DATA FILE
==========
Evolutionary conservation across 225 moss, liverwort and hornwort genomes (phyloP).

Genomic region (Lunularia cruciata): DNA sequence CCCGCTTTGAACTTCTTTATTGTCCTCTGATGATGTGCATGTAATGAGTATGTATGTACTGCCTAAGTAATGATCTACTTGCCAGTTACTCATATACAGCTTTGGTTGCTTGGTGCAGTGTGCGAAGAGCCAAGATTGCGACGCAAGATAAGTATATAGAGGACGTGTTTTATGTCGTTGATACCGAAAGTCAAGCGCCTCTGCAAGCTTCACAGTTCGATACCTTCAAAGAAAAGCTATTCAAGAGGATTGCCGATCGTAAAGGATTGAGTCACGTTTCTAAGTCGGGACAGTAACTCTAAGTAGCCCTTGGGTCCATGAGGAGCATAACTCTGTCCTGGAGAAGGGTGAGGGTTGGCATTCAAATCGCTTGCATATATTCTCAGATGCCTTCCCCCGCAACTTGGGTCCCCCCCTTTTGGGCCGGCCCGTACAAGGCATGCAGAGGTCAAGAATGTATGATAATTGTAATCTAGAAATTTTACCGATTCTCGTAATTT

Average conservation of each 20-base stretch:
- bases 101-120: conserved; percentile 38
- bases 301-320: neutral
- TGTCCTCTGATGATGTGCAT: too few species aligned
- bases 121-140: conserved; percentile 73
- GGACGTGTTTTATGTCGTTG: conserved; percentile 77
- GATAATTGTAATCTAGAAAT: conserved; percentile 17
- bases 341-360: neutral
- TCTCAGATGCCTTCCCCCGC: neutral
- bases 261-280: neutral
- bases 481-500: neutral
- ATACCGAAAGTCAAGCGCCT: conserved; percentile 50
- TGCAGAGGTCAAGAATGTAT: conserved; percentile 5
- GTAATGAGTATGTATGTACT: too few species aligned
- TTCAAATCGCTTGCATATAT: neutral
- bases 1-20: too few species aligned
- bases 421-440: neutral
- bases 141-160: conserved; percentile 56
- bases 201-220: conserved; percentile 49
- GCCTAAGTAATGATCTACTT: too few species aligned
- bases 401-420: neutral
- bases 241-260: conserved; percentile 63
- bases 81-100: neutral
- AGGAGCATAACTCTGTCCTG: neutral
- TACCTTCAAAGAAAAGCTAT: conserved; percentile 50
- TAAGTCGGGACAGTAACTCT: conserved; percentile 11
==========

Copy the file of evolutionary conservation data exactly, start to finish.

Evolutionary conservation across 225 moss, liverwort and hornwort genomes (phyloP).

Genomic region (Lunularia cruciata): DNA sequence CCCGCTTTGAACTTCTTTATTGTCCTCTGATGATGTGCATGTAATGAGTATGTATGTACTGCCTAAGTAATGATCTACTTGCCAGTTACTCATATACAGCTTTGGTTGCTTGGTGCAGTGTGCGAAGAGCCAAGATTGCGACGCAAGATAAGTATATAGAGGACGTGTTTTATGTCGTTGATACCGAAAGTCAAGCGCCTCTGCAAGCTTCACAGTTCGATACCTTCAAAGAAAAGCTATTCAAGAGGATTGCCGATCGTAAAGGATTGAGTCACGTTTCTAAGTCGGGACAGTAACTCTAAGTAGCCCTTGGGTCCATGAGGAGCATAACTCTGTCCTGGAGAAGGGTGAGGGTTGGCATTCAAATCGCTTGCATATATTCTCAGATGCCTTCCCCCGCAACTTGGGTCCCCCCCTTTTGGGCCGGCCCGTACAAGGCATGCAGAGGTCAAGAATGTATGATAATTGTAATCTAGAAATTTTACCGATTCTCGTAATTT

Average conservation of each 20-base stretch:
- bases 101-120: conserved; percentile 38
- bases 301-320: neutral
- TGTCCTCTGATGATGTGCAT: too few species aligned
- bases 121-140: conserved; percentile 73
- GGACGTGTTTTATGTCGTTG: conserved; percentile 77
- GATAATTGTAATCTAGAAAT: conserved; percentile 17
- bases 341-360: neutral
- TCTCAGATGCCTTCCCCCGC: neutral
- bases 261-280: neutral
- bases 481-500: neutral
- ATACCGAAAGTCAAGCGCCT: conserved; percentile 50
- TGCAGAGGTCAAGAATGTAT: conserved; percentile 5
- GTAATGAGTATGTATGTACT: too few species aligned
- TTCAAATCGCTTGCATATAT: neutral
- bases 1-20: too few species aligned
- bases 421-440: neutral
- bases 141-160: conserved; percentile 56
- bases 201-220: conserved; percentile 49
- GCCTAAGTAATGATCTACTT: too few species aligned
- bases 401-420: neutral
- bases 241-260: conserved; percentile 63
- bases 81-100: neutral
- AGGAGCATAACTCTGTCCTG: neutral
- TACCTTCAAAGAAAAGCTAT: conserved; percentile 50
- TAAGTCGGGACAGTAACTCT: conserved; percentile 11